Stock options can be a powerful tool within your business. Providing this opportunity to your employees is a great way to attract the best and brightest in your industry, and to keep them around. Employees with stock options are more likely to think about the long term implications of their actions, and work hard as part of the group to make the company successful. And they’re a great way to share future wealth without costing the business much of anything in the short term. However, it isn’t always a cut and dry benefit. It’s a complex transaction, and one that can get messy and difficult if not well organized. Here are five things to consider before offering employees stock options.
First of all, how long will you require an employee to stay with the company before providing this option? If the answer is six months or less, you might want to rethink your plan. Hiring is a tricky business, and in many ways it is a gamble. You’re hoping that your new hire is the right person for the job and that he or she fits well within the team and is dependable. But you won’t always know the answer right away. If you offer stock options right out of the gate, you are taking on the expense of legal and accounting professionals required to handle it, without being sure the employee is in for the long haul. It could end up a waste of time and resources.
Are you and your employee aware of the realities of the offer? Not all shares in a company are valued equally, and those that come on board first will always make out better with their stock options. It all depends on how much financing your company has to pay back, as well as whether you expect to sell the business or not. In either case it is a perk, but just be sure your employee has realistic expectations. If they make a decision based on some future dream of riches that’s not in the cards, that will reflect back on both of you.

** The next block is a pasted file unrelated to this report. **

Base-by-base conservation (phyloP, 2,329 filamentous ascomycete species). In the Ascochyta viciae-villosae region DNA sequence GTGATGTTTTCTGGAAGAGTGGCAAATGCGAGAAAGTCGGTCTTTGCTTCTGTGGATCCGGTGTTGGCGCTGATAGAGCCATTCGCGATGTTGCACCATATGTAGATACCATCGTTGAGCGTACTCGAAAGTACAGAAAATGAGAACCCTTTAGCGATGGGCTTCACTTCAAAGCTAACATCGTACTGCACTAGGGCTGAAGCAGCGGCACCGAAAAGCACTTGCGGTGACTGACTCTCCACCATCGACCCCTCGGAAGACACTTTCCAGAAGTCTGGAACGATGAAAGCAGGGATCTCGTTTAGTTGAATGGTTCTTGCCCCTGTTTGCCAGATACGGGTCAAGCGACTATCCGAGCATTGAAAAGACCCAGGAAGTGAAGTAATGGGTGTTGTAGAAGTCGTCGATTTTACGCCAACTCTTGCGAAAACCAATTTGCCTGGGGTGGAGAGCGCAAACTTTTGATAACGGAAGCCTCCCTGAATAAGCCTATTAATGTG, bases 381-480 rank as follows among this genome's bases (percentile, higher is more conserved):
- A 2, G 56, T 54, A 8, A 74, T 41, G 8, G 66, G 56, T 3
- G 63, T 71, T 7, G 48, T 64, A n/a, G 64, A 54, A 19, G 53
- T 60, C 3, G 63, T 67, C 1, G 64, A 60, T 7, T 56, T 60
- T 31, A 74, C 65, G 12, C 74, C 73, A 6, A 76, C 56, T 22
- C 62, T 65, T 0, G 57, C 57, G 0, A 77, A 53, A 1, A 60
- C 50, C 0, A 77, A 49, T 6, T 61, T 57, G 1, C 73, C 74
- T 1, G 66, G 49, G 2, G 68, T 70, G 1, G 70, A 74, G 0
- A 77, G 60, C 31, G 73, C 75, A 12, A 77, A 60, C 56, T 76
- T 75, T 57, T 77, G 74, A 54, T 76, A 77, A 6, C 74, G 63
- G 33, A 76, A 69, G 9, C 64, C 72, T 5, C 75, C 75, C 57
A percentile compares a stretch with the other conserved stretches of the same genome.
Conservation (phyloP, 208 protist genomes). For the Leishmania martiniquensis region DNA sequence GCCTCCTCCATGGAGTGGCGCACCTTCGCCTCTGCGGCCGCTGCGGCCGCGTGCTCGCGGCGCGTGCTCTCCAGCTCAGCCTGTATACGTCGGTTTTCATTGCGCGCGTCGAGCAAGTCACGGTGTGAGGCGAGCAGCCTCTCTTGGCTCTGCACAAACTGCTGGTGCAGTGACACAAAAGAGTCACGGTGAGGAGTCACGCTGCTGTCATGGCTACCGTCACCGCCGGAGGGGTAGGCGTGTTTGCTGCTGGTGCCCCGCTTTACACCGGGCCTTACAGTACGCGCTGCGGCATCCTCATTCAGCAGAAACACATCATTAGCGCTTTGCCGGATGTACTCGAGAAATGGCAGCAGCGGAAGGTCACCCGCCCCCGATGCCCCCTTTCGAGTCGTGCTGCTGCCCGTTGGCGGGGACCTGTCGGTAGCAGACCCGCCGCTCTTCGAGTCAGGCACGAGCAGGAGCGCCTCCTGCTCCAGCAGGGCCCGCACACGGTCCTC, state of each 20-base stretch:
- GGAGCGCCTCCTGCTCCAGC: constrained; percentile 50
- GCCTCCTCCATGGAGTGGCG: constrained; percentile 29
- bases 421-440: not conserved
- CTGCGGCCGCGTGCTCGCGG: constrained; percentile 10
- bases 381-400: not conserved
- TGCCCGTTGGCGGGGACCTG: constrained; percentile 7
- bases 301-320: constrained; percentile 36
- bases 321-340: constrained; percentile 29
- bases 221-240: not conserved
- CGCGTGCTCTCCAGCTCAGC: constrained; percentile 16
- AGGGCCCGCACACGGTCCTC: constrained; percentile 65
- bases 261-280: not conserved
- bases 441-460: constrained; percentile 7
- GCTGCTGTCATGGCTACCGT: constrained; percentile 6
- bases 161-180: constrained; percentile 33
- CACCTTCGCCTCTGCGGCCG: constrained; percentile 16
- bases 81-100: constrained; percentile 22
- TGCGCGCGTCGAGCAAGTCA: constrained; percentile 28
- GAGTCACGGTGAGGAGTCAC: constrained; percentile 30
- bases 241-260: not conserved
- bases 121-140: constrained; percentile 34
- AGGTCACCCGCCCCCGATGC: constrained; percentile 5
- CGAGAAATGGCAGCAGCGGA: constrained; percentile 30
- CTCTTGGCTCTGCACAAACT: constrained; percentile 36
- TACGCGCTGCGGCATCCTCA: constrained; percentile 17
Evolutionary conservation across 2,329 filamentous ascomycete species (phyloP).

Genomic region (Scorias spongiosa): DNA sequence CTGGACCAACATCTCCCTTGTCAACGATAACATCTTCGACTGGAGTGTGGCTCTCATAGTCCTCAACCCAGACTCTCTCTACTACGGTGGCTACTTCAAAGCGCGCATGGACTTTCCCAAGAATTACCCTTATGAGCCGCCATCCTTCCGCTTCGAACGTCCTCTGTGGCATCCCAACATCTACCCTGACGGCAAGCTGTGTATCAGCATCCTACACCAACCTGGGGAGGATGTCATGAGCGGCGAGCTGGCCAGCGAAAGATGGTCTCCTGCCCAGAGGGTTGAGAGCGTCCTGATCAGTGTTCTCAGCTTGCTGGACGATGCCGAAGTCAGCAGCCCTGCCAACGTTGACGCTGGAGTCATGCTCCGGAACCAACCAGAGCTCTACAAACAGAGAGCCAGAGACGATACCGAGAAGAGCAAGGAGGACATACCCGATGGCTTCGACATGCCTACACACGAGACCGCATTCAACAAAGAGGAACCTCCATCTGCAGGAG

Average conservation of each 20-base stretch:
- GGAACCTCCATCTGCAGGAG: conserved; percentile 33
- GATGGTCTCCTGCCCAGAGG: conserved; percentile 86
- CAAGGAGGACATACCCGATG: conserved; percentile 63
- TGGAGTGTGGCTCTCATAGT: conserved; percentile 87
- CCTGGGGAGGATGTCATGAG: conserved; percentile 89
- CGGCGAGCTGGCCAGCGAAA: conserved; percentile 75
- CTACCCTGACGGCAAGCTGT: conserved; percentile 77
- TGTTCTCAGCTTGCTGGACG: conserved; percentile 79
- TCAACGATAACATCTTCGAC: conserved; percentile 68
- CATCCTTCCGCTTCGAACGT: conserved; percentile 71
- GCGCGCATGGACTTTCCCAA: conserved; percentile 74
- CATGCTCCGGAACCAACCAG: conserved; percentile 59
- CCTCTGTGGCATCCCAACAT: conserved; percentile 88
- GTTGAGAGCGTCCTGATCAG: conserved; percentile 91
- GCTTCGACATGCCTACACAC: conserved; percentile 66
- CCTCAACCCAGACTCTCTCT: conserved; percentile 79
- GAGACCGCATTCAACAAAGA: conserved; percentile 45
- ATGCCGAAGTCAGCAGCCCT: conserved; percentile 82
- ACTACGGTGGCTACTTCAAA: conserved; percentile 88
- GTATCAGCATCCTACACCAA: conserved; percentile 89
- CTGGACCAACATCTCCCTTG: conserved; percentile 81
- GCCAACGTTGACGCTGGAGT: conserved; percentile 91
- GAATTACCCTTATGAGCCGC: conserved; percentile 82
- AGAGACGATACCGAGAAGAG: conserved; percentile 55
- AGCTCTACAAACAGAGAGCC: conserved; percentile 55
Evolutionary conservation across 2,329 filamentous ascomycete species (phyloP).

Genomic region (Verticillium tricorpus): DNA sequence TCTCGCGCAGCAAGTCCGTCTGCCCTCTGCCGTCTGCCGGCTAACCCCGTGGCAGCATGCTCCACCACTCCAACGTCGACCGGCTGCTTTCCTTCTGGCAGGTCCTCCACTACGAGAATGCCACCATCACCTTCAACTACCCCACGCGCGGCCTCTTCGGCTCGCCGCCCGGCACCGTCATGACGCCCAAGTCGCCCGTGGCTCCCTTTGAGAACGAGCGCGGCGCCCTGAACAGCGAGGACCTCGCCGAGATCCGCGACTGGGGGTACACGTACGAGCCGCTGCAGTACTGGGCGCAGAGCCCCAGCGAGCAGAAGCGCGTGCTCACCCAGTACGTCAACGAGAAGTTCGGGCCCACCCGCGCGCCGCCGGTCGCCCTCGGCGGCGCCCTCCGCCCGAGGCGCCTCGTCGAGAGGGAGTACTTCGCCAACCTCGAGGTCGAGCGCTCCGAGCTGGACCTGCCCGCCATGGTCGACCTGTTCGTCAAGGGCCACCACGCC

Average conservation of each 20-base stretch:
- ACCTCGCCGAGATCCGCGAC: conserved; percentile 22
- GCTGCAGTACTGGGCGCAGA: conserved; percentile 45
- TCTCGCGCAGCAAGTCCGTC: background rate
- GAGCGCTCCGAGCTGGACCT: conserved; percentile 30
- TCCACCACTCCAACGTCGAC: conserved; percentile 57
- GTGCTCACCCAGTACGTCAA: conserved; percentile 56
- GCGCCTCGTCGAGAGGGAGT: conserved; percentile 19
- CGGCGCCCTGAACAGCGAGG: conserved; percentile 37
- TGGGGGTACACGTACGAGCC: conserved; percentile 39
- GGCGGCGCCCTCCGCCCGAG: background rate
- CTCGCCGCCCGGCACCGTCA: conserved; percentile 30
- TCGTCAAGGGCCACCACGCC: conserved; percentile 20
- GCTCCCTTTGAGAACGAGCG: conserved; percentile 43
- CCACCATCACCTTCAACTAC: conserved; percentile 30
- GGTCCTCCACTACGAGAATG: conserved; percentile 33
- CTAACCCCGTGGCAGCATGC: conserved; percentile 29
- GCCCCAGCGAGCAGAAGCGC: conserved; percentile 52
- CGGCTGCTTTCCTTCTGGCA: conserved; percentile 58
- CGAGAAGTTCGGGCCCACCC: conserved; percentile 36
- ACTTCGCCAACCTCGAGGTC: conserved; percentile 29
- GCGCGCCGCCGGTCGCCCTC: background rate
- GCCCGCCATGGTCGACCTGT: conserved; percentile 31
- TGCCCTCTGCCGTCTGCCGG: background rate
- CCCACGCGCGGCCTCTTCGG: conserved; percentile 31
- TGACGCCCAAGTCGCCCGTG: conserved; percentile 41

Do you have a clear and easy to understand set of stock plan rules? Any employee that takes on stock options will do so with the idea that they’ll stick around until those options mature. But this doesn’t always work out. Sometimes people need to move on. They may find a new job opportunity that they cannot pass up. Perhaps their family wants to move, or they’re simply ready to retire. Whatever the circumstance, stock options are treated in a certain way each time. You’ve got to have the rules laid out and should be ready to deliver them to each employee for review. Otherwise you could face legal trouble down the road.
Actually, the first question you may want to ask is if any of this business is worth the time and energy to you? There are lots of ways to add incentives for employees that are far less complicated. Exceptional medical insurance policies and 401(k) plans with matching fund contributions are both hugely appreciated. And neither one of them involve you giving up pieces of your company. Those stock options represent a share of your business, and they aren’t to be given out lightly. Consider all of the implications of this strategy before you begin.
Finally, do you know how to value your company? Not all entrepreneurs are savvy at this part of the game, and it takes more than spending a weekend checking out some trading academy stock trading courses to get it right. You should have a corporate attorney and a business accountant involved in the organization of the option plan. Even if you feel you know what you are doing you probably shouldn’t handle it yourself. The last thing you want is to discover that you gave too much of your business for too little, when it’s too late to do anything about it.